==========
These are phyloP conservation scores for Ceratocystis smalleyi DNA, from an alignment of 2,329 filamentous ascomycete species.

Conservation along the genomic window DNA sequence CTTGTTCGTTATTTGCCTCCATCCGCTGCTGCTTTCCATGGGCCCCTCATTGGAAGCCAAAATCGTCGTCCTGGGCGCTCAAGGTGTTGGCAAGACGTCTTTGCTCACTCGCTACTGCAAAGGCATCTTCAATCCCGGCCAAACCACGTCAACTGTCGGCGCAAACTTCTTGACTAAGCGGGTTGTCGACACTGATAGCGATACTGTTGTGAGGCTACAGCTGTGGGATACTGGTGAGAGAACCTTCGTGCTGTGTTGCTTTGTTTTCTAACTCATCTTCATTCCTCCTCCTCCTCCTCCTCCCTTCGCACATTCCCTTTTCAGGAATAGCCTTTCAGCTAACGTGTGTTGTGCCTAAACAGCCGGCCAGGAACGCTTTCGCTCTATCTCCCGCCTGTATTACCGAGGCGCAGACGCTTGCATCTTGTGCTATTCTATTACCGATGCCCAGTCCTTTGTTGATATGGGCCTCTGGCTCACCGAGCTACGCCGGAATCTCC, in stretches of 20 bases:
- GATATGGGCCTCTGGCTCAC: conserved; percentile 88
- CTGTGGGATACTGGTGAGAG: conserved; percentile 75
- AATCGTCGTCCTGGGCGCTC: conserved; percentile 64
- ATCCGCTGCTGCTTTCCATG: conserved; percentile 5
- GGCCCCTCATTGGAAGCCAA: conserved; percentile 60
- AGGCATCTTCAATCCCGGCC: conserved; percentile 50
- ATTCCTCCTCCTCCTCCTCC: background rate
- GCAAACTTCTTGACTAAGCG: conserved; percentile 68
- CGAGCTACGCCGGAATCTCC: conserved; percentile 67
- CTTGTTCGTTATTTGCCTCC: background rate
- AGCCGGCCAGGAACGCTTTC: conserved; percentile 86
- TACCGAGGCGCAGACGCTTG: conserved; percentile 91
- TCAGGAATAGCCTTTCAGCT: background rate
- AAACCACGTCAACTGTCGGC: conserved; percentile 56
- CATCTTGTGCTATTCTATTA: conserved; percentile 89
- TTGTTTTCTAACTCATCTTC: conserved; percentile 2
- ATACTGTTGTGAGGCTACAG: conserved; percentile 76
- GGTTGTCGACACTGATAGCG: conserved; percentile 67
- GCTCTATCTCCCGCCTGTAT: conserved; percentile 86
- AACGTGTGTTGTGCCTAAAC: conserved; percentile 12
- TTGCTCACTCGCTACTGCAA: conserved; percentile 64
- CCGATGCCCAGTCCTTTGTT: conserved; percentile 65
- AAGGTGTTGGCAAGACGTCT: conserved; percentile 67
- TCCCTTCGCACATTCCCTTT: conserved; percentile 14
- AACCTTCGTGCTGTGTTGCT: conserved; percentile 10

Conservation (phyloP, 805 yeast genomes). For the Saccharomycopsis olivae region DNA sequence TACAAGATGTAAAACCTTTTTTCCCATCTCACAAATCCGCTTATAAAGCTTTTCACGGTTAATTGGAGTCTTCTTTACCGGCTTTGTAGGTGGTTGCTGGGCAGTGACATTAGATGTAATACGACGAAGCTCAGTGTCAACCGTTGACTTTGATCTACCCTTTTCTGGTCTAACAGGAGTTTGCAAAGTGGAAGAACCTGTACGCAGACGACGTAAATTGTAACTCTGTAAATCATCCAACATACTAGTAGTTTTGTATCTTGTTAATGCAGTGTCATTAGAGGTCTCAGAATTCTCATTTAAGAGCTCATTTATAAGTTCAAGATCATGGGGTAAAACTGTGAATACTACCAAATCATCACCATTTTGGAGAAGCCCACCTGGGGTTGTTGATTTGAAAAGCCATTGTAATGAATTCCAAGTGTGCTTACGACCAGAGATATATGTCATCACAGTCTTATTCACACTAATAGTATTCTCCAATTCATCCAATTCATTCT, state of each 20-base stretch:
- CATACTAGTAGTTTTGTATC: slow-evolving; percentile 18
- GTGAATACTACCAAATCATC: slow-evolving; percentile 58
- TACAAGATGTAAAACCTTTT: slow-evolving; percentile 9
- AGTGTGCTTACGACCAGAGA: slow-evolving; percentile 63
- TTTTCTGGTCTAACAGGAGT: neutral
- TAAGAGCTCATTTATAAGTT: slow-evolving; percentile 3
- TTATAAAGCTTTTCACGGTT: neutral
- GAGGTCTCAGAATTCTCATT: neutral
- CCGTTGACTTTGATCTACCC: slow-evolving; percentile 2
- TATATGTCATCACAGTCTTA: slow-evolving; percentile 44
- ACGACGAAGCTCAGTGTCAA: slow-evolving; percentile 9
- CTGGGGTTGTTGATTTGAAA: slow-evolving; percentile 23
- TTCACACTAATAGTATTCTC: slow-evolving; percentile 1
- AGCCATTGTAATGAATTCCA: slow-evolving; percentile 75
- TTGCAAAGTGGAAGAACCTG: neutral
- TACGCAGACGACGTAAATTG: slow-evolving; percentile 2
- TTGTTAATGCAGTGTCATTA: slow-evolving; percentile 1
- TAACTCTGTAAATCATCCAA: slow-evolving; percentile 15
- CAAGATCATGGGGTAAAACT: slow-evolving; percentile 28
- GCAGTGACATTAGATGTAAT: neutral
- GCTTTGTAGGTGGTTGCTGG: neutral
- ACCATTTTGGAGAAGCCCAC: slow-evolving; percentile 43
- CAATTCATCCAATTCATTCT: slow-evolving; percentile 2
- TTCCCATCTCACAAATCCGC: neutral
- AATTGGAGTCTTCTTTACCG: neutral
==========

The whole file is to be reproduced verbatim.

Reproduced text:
These are phyloP conservation scores for Ceratocystis smalleyi DNA, from an alignment of 2,329 filamentous ascomycete species.

Conservation along the genomic window DNA sequence CTTGTTCGTTATTTGCCTCCATCCGCTGCTGCTTTCCATGGGCCCCTCATTGGAAGCCAAAATCGTCGTCCTGGGCGCTCAAGGTGTTGGCAAGACGTCTTTGCTCACTCGCTACTGCAAAGGCATCTTCAATCCCGGCCAAACCACGTCAACTGTCGGCGCAAACTTCTTGACTAAGCGGGTTGTCGACACTGATAGCGATACTGTTGTGAGGCTACAGCTGTGGGATACTGGTGAGAGAACCTTCGTGCTGTGTTGCTTTGTTTTCTAACTCATCTTCATTCCTCCTCCTCCTCCTCCTCCCTTCGCACATTCCCTTTTCAGGAATAGCCTTTCAGCTAACGTGTGTTGTGCCTAAACAGCCGGCCAGGAACGCTTTCGCTCTATCTCCCGCCTGTATTACCGAGGCGCAGACGCTTGCATCTTGTGCTATTCTATTACCGATGCCCAGTCCTTTGTTGATATGGGCCTCTGGCTCACCGAGCTACGCCGGAATCTCC, in stretches of 20 bases:
- GATATGGGCCTCTGGCTCAC: conserved; percentile 88
- CTGTGGGATACTGGTGAGAG: conserved; percentile 75
- AATCGTCGTCCTGGGCGCTC: conserved; percentile 64
- ATCCGCTGCTGCTTTCCATG: conserved; percentile 5
- GGCCCCTCATTGGAAGCCAA: conserved; percentile 60
- AGGCATCTTCAATCCCGGCC: conserved; percentile 50
- ATTCCTCCTCCTCCTCCTCC: background rate
- GCAAACTTCTTGACTAAGCG: conserved; percentile 68
- CGAGCTACGCCGGAATCTCC: conserved; percentile 67
- CTTGTTCGTTATTTGCCTCC: background rate
- AGCCGGCCAGGAACGCTTTC: conserved; percentile 86
- TACCGAGGCGCAGACGCTTG: conserved; percentile 91
- TCAGGAATAGCCTTTCAGCT: background rate
- AAACCACGTCAACTGTCGGC: conserved; percentile 56
- CATCTTGTGCTATTCTATTA: conserved; percentile 89
- TTGTTTTCTAACTCATCTTC: conserved; percentile 2
- ATACTGTTGTGAGGCTACAG: conserved; percentile 76
- GGTTGTCGACACTGATAGCG: conserved; percentile 67
- GCTCTATCTCCCGCCTGTAT: conserved; percentile 86
- AACGTGTGTTGTGCCTAAAC: conserved; percentile 12
- TTGCTCACTCGCTACTGCAA: conserved; percentile 64
- CCGATGCCCAGTCCTTTGTT: conserved; percentile 65
- AAGGTGTTGGCAAGACGTCT: conserved; percentile 67
- TCCCTTCGCACATTCCCTTT: conserved; percentile 14
- AACCTTCGTGCTGTGTTGCT: conserved; percentile 10

Conservation (phyloP, 805 yeast genomes). For the Saccharomycopsis olivae region DNA sequence TACAAGATGTAAAACCTTTTTTCCCATCTCACAAATCCGCTTATAAAGCTTTTCACGGTTAATTGGAGTCTTCTTTACCGGCTTTGTAGGTGGTTGCTGGGCAGTGACATTAGATGTAATACGACGAAGCTCAGTGTCAACCGTTGACTTTGATCTACCCTTTTCTGGTCTAACAGGAGTTTGCAAAGTGGAAGAACCTGTACGCAGACGACGTAAATTGTAACTCTGTAAATCATCCAACATACTAGTAGTTTTGTATCTTGTTAATGCAGTGTCATTAGAGGTCTCAGAATTCTCATTTAAGAGCTCATTTATAAGTTCAAGATCATGGGGTAAAACTGTGAATACTACCAAATCATCACCATTTTGGAGAAGCCCACCTGGGGTTGTTGATTTGAAAAGCCATTGTAATGAATTCCAAGTGTGCTTACGACCAGAGATATATGTCATCACAGTCTTATTCACACTAATAGTATTCTCCAATTCATCCAATTCATTCT, state of each 20-base stretch:
- CATACTAGTAGTTTTGTATC: slow-evolving; percentile 18
- GTGAATACTACCAAATCATC: slow-evolving; percentile 58
- TACAAGATGTAAAACCTTTT: slow-evolving; percentile 9
- AGTGTGCTTACGACCAGAGA: slow-evolving; percentile 63
- TTTTCTGGTCTAACAGGAGT: neutral
- TAAGAGCTCATTTATAAGTT: slow-evolving; percentile 3
- TTATAAAGCTTTTCACGGTT: neutral
- GAGGTCTCAGAATTCTCATT: neutral
- CCGTTGACTTTGATCTACCC: slow-evolving; percentile 2
- TATATGTCATCACAGTCTTA: slow-evolving; percentile 44
- ACGACGAAGCTCAGTGTCAA: slow-evolving; percentile 9
- CTGGGGTTGTTGATTTGAAA: slow-evolving; percentile 23
- TTCACACTAATAGTATTCTC: slow-evolving; percentile 1
- AGCCATTGTAATGAATTCCA: slow-evolving; percentile 75
- TTGCAAAGTGGAAGAACCTG: neutral
- TACGCAGACGACGTAAATTG: slow-evolving; percentile 2
- TTGTTAATGCAGTGTCATTA: slow-evolving; percentile 1
- TAACTCTGTAAATCATCCAA: slow-evolving; percentile 15
- CAAGATCATGGGGTAAAACT: slow-evolving; percentile 28
- GCAGTGACATTAGATGTAAT: neutral
- GCTTTGTAGGTGGTTGCTGG: neutral
- ACCATTTTGGAGAAGCCCAC: slow-evolving; percentile 43
- CAATTCATCCAATTCATTCT: slow-evolving; percentile 2
- TTCCCATCTCACAAATCCGC: neutral
- AATTGGAGTCTTCTTTACCG: neutral